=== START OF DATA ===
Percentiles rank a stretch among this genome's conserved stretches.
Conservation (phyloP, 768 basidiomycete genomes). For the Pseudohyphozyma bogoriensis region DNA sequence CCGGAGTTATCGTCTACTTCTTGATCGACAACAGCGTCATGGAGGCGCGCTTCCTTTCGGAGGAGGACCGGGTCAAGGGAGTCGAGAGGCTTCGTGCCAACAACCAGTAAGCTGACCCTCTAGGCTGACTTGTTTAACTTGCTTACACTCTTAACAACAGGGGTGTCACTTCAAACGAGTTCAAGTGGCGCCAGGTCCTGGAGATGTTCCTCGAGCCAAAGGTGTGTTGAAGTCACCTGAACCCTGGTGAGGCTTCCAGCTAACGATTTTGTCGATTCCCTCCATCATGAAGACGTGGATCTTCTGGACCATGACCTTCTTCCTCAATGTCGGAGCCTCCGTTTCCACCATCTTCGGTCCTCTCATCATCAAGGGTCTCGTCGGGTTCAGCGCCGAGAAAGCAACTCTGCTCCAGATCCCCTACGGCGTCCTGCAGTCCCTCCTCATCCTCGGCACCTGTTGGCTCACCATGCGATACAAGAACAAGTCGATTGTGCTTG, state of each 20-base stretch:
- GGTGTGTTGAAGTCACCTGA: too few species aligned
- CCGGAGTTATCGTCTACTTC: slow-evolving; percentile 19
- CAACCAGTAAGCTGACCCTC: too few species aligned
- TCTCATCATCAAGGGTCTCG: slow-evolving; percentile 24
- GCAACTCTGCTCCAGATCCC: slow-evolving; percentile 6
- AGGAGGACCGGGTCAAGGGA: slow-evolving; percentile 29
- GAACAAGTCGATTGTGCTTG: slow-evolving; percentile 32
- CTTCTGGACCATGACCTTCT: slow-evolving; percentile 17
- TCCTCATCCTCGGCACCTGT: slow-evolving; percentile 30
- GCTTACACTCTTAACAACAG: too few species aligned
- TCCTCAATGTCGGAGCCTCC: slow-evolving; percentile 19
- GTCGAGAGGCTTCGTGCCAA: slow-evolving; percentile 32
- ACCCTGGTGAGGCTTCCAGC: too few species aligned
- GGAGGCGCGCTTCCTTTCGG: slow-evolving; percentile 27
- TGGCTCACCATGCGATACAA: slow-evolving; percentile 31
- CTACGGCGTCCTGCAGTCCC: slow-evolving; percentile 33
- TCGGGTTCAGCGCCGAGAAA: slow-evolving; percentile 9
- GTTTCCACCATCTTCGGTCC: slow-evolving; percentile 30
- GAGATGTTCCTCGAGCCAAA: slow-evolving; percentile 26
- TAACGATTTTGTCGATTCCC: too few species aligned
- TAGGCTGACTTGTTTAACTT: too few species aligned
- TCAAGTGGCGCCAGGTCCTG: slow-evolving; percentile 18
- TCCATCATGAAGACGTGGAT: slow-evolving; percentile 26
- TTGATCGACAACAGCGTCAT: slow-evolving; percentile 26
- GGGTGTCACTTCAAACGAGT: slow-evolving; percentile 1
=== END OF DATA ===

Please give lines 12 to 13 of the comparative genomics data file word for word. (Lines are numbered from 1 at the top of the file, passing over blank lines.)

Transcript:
- GCTTACACTCTTAACAACAG: too few species aligned
- TCCTCAATGTCGGAGCCTCC: slow-evolving; percentile 19